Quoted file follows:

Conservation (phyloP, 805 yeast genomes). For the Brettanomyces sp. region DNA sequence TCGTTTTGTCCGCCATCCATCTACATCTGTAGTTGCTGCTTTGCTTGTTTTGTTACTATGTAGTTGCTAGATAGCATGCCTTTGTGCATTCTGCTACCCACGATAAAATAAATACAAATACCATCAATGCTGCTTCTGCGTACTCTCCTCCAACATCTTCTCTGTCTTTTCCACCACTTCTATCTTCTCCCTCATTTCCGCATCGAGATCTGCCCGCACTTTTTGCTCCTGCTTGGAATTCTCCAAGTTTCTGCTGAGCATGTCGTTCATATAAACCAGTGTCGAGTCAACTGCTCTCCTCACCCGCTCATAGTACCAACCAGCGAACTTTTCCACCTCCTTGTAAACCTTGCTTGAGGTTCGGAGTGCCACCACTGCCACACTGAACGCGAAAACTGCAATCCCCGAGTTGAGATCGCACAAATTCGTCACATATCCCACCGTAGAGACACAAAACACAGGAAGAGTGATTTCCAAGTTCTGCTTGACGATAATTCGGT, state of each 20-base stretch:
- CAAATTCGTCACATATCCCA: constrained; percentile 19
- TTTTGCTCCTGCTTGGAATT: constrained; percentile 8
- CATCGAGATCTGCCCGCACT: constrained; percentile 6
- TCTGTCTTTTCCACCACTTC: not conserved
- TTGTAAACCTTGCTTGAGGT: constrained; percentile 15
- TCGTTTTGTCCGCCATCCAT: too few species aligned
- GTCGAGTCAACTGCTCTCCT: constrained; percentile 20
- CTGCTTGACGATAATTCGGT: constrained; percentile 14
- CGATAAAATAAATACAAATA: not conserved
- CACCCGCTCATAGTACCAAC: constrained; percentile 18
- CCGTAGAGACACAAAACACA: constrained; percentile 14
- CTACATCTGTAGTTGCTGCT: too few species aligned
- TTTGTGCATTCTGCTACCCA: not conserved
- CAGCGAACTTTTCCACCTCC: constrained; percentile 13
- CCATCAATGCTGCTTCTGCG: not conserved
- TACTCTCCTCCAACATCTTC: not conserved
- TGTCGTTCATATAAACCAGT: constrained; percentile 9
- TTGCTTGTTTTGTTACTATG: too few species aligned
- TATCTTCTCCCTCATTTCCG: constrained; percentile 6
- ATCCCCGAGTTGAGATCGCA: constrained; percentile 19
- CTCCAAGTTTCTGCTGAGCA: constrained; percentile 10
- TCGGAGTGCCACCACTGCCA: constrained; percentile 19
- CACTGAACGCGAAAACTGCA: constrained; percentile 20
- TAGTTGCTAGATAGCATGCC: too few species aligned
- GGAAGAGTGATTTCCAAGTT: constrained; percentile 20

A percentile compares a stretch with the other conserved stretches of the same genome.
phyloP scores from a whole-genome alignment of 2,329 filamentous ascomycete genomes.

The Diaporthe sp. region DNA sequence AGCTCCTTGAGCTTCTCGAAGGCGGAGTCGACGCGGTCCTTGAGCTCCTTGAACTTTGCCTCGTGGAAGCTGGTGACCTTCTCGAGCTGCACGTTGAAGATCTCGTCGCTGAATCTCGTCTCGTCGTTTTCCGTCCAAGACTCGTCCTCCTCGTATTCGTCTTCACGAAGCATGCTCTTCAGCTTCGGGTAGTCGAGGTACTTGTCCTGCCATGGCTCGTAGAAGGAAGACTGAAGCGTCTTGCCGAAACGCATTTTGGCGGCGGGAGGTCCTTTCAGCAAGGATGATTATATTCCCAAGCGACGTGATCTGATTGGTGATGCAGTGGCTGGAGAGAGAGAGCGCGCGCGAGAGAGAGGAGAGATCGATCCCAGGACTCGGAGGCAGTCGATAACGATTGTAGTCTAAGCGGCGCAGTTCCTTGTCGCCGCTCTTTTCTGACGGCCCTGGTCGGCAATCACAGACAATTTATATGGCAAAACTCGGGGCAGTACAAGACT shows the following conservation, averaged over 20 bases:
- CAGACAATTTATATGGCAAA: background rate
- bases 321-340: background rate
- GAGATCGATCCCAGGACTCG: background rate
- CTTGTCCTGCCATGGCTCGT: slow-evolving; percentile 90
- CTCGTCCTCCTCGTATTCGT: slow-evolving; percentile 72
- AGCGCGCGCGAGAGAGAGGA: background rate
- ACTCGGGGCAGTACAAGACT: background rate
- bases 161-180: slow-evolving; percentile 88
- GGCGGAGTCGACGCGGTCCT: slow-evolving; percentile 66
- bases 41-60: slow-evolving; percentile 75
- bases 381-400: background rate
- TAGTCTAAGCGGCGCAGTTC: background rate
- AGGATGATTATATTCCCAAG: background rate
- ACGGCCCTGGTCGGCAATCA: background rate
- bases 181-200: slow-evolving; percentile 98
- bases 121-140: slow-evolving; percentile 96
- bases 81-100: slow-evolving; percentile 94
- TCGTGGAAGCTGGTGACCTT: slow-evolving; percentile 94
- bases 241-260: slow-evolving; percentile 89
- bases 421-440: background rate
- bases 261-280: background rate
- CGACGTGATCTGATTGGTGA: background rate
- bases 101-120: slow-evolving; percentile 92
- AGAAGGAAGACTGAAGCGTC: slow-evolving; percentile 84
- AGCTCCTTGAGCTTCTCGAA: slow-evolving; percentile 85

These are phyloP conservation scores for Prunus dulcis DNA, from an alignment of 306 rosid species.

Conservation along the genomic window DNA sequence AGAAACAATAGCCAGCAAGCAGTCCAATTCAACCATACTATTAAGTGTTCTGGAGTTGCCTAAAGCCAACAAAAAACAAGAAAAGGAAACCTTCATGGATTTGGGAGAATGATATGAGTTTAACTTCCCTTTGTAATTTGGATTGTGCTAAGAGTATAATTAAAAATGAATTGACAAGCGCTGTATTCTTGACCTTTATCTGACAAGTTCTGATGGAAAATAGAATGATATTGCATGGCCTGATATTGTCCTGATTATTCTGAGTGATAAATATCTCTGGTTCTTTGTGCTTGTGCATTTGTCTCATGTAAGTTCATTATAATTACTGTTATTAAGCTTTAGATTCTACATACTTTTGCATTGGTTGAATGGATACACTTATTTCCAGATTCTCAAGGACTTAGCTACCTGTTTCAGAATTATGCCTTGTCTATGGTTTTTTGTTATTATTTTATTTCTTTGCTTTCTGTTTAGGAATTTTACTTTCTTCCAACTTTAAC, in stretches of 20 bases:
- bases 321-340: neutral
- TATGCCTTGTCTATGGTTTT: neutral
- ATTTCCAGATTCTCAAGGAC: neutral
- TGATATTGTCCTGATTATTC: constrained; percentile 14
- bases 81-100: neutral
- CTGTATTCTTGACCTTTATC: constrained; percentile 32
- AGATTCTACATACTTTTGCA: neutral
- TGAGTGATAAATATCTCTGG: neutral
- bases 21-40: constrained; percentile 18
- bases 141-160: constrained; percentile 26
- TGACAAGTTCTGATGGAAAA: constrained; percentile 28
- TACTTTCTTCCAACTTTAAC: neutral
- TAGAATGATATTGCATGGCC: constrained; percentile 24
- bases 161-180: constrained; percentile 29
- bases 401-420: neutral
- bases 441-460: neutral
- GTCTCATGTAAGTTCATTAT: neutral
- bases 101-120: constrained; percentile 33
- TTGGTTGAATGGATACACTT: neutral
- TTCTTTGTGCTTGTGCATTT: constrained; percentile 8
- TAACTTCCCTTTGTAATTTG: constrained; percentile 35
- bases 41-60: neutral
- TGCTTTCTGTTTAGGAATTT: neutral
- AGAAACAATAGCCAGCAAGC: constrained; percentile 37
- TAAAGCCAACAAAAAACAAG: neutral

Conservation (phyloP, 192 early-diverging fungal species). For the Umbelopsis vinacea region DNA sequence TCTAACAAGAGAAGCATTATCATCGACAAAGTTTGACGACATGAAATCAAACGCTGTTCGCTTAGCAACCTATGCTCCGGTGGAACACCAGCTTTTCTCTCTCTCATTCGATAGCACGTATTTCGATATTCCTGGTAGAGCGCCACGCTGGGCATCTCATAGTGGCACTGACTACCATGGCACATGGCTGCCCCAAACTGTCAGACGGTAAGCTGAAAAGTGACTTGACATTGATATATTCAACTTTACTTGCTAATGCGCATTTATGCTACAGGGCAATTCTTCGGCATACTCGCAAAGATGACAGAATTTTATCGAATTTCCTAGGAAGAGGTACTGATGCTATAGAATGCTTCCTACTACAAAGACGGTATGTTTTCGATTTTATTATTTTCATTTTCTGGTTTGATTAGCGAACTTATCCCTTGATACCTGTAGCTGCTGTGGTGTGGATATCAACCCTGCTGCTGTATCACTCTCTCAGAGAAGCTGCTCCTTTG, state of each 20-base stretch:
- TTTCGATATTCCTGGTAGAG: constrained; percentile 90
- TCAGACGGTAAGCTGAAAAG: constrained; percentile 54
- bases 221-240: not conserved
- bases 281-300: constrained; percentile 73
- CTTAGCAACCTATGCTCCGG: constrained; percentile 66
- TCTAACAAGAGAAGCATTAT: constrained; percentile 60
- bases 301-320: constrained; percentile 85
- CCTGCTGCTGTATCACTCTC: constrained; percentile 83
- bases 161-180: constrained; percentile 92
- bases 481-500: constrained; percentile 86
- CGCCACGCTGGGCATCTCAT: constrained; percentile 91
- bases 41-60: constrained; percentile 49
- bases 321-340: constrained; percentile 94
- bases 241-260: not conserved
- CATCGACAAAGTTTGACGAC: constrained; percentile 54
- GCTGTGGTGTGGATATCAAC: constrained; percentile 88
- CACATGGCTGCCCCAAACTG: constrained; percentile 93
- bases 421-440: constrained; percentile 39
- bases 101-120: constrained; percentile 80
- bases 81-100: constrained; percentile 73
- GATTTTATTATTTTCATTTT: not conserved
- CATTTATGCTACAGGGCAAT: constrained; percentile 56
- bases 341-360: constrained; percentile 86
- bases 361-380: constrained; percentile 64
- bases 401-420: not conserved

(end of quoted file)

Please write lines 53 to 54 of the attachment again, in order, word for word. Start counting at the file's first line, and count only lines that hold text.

- AGAAGGAAGACTGAAGCGTC: slow-evolving; percentile 84
- AGCTCCTTGAGCTTCTCGAA: slow-evolving; percentile 85